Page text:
The Lancet's editor-in-chief gave a Distinguished Gates Lecture on global health.
The editor-in-chief of the prestigious medical journal The Lancet used his Gates Distinguished Lecture to issue a rallying call for scientists to work together to tackle insidious world problems, from infectious diseases to global warming.
Dr Richard Horton gave his lecture, entitled Global health is dead. Long live Global health, on 14th May.
He announced at the beginning that the talk was not, however, about global health, but about “the future of our species”. Invoking Lord Rees’ claim that the chances of survival for our species at the end of the century are ’50/50′, Dr. Horton used his lecture to weave a complex narrative of global health concerns, whilst highlighting that most recent scientific breakthroughs are the result of increasing scientific collaboration and cooperation.
Labelling climate change one of the biggest global health threats of the 21st century, he touched on a range of issues, from obesity to children’s mortality. He said that new technology and strengthened healthcare systems had led to some health successes in recent years and added that technology was key to tackling greenhouse gas problems. However, he said the response to healthcare problems was inadequate and that many health problems required a cross-disciplinary response.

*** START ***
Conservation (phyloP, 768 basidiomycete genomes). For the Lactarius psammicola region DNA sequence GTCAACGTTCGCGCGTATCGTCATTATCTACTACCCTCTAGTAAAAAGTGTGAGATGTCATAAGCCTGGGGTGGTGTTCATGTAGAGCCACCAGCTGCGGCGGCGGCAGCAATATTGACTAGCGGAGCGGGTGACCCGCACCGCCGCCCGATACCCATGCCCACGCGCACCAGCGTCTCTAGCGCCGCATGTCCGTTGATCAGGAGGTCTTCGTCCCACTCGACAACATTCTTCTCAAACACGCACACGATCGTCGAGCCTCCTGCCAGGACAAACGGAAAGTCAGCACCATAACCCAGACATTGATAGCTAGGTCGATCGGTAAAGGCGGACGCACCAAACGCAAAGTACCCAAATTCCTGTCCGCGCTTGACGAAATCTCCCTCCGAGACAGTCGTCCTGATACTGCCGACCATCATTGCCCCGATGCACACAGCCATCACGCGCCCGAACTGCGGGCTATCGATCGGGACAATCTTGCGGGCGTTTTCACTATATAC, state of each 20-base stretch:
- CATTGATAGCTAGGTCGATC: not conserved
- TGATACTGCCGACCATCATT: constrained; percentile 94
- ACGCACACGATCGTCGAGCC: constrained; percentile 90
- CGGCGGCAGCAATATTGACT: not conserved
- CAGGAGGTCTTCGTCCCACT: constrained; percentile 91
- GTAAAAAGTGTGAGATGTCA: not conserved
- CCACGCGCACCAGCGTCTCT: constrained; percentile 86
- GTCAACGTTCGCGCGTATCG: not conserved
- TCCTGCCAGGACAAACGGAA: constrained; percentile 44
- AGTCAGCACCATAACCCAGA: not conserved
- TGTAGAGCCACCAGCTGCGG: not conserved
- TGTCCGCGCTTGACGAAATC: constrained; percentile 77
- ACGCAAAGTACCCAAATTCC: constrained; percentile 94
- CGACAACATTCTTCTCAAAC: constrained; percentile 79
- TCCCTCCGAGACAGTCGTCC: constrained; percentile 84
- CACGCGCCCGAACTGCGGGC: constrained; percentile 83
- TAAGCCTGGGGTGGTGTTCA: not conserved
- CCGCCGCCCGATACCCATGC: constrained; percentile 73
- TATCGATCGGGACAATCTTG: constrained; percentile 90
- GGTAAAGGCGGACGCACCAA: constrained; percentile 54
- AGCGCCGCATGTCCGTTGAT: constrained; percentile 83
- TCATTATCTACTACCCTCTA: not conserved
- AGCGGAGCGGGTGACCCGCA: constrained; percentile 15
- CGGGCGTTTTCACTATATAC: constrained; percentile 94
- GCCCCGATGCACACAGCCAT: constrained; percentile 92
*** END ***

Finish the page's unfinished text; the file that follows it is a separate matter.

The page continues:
He stated: “We are living in a health time bomb incubated by how we organise our society.” Better coordination and more cooperation across society was needed. Instead the World Health Organization was in crisis and countries were “not working together as effectively as they could”. Growing social inequality was also contributing to the problems.
Dr Horton called for greater use of evidence-based science to tackle these global issues, but added: “It’s not just about gathering data; it’s about ensuring our institutions are accountable to society.”
Dr Horton has been editor-in-chief of The Lancet since 1995 and has been at the forefront of many of the biggest issues in medicine during that time. At a major conference on global health last year he said that the centre of gravity in global health research is increasingly shifting away from the traditional multilateral institutions of public health based in Europe and is increasingly dominated by American academic institutions. He urged the global health community to come together to establish priorities and agree on how to evaluate progress.
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